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27 August 12:00 AM

WB approves granting three loans to China to improve water supply, wastewater services

 The World Bank’s Board of Executive Directors approved three loans to China to improve the coverage, quality and efficiency of water supply and wastewater services, and adopt integrated pollution and watershed management in the provinces of Zhejiang, Jiangxi and Liaoning.

“Water scarcity is one of the most pressing challenges to China’s sustainable development. While water pollution imposes serious economic, ecological, and health-related costs, urban-rural gaps also remain in the coverage of basic water services. In addition, climate change impacts create uncertainties on the availability of water,” said Bekele Debele, World Bank Program Leader for Sustainable Development. “These projects will support the efforts of three Chinese provinces to adopt innovations and international good practices to improve water management and services, increase resilience to climate change, and ensure water security which is as one of the Sustainable Development Goals.”

Xin’an River and Qiandao Lake in east China’s Zhejiang Province are important water sources in the Yangtze River Delta region. They supply drinking water to several cities, while the water is also used to generate hydroelectricity and irrigate crops. Qiandao Lake, which means “thousand-island lake”, is a man-made freshwater lake formed after the construction of the Xin’an River hydroelectric station. The river and lake are facing increasing environmental pressure from the rapid economic development and urbanization, intensive agricultural production, and the growth of tourism. The main challenge is the large amount of pollutants being released into the river and lake from their catchments, mainly from agricultural and domestic sources.

The Zhejiang Qiandao Lake and Xin’an River Basin Water Resources and Ecological Environment Protection Project, financed with a World Bank loan of US$150 million, will address this challenge by promoting climate smart farming practices, environmentally sustainable forest management and integrated landscape management. The project will also support strengthening multisector cooperation in water resources management and ecosystem restoration, and inter-provincial collaboration in pollution control. Novel watershed management models will be applied, while payments for ecological services will be piloted in cooperation with The Nature Conservancy. The project will be implemented in Chun’an County and Jiande City, benefiting some 720,000 people including farmers, plantation owners and livestock producers.

Like many other provinces, Jiangxi Province in southeastern China faces an urban-rural gap in the provision of water and wastewater services. Only 65 percent of its rural population has access to piped water supply, and only three to five percent of rural wastewater is collected and properly treated, lower than the national average of 73 percent and eight percent, respectively.

The Jiangxi Integrated Rural and Urban Water Supply and Wastewater Management Project, financed with a World Bank loan of US$200 million, aims to improve these services by building and upgrading urban and rural water supply infrastructure and improving utility management. In water supply, the focus will be on the development and implementation of a Smart Water Supply Management system that combines modern technologies with strategic infrastructure to increase the reliability and quality of water supply and reduce costs.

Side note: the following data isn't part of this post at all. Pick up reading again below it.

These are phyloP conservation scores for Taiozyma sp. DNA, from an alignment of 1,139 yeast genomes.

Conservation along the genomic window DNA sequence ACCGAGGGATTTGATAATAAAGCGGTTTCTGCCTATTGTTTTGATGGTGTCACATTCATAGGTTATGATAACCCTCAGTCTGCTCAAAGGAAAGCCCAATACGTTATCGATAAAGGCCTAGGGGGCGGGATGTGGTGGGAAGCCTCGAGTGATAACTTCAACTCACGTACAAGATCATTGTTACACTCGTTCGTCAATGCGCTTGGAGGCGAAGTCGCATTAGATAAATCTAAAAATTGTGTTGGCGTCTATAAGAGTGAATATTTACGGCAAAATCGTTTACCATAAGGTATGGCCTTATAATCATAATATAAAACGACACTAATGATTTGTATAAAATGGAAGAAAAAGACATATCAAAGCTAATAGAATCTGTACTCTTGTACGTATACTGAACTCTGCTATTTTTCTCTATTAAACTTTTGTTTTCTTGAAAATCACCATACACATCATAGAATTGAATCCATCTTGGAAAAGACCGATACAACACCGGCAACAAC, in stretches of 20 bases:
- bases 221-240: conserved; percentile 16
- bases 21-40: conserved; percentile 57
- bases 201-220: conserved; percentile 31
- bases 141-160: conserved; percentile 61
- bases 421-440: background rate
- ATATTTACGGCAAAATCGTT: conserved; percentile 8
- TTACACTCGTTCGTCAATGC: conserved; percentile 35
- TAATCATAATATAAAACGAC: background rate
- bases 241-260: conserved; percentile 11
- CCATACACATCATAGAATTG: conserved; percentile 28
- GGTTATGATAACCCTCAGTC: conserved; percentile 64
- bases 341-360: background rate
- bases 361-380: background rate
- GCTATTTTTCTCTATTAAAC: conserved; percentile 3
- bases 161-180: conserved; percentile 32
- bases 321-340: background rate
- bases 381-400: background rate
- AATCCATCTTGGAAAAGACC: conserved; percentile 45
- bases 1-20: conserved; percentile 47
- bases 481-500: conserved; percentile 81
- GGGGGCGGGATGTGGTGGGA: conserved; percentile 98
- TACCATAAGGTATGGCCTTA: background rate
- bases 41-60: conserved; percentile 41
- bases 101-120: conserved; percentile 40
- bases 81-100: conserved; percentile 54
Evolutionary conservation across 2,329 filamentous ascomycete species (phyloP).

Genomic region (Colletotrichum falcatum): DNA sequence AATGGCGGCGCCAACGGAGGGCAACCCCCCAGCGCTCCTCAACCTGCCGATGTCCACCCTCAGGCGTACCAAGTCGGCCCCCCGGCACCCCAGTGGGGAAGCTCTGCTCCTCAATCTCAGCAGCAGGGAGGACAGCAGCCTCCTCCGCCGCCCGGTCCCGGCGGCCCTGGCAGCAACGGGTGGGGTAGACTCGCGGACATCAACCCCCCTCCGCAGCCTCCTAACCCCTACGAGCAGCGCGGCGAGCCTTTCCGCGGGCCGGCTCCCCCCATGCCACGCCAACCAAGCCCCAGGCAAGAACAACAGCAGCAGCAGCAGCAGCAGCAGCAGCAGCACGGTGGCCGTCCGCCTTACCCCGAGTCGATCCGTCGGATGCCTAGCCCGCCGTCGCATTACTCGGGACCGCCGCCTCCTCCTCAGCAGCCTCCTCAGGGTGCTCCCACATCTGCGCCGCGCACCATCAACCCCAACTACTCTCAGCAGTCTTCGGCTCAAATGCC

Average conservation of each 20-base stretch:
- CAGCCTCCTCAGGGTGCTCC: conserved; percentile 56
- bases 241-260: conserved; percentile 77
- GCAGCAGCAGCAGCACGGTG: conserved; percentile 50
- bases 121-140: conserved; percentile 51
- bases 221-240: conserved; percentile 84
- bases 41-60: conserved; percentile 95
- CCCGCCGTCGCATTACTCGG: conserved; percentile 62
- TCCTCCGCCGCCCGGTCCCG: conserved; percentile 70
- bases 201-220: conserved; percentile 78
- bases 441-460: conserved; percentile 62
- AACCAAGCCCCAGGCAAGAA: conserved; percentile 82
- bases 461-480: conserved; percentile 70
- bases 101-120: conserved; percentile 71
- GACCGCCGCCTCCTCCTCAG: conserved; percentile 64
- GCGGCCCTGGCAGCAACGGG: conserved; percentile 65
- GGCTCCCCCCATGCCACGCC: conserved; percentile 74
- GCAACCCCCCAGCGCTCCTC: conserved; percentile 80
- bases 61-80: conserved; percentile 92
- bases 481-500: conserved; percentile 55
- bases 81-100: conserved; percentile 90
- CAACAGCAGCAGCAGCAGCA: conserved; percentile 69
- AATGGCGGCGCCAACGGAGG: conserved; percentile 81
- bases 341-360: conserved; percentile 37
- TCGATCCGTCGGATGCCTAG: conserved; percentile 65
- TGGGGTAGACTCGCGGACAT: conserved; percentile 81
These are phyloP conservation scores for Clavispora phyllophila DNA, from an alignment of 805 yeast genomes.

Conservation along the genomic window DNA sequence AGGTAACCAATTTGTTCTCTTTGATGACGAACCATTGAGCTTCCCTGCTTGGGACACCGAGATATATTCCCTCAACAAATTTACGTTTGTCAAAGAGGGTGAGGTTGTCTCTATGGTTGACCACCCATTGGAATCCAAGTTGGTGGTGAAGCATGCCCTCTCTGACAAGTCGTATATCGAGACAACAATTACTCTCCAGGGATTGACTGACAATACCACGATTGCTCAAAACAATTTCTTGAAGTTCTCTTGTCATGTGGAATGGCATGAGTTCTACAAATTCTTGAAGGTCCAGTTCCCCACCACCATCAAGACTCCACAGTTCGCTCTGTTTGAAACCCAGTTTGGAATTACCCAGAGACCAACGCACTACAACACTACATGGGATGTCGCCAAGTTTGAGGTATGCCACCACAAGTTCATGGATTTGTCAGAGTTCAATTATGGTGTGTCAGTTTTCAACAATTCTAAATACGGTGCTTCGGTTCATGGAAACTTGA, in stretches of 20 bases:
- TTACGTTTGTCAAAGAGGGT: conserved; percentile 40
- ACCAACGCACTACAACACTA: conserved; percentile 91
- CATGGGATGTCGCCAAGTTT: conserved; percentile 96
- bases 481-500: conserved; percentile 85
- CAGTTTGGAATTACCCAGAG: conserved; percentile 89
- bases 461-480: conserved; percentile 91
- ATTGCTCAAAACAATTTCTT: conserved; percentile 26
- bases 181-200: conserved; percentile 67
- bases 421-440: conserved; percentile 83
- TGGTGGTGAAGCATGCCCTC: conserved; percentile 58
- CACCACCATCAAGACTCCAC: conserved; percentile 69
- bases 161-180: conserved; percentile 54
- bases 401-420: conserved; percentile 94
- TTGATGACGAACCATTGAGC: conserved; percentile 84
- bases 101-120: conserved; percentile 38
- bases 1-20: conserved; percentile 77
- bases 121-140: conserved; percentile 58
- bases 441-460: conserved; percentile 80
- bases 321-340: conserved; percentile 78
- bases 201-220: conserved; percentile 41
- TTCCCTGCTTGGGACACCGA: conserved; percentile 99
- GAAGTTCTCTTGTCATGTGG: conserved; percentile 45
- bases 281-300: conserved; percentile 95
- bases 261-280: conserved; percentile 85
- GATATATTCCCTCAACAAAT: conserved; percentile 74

In wastewater management, a comprehensive approach will be piloted. Comprised of a treatment plant, sewerage pipelines, and household sewer connections, the approach will demonstrate rural wastewater solutions that can be scaled in small towns and townships across the province and beyond.  About 2.26 million people in seven counties in Jiangxi are expected to benefit from the project.

Liaoning Province in northeastern China faces multiple challenges of water scarcity, pollution, and inefficient utilities and water supply infrastructure. Its per capita water resources are only one-third of the national average, while the quality of the Liao River and other water sources is deteriorating due to pollution. Water loss is also a serious problem due to outdated water distribution systems.

The Liaoning Safe and Sustainable Urban Water Supply Project, financed with a World Bank loan of US$250 million, will improve water and service quality as well as the operational efficiency of selected water supply utilities. The project will reduce water losses and increase energy efficiency through the construction and upgrading of infrastructure, as well as improvements in water supply service management and the development of supervisory control and data acquisition (SCADA) systems. The project will benefit about 5.69 million people in five cities including Shenyang, Anshan, Fushun, Fuxin and Gaizhou.

Over the years, the World Bank and China have developed a strong partnership in the water sector to address policy and institutional issues, test new approaches, and also share experiences and examples from China with other countries. 

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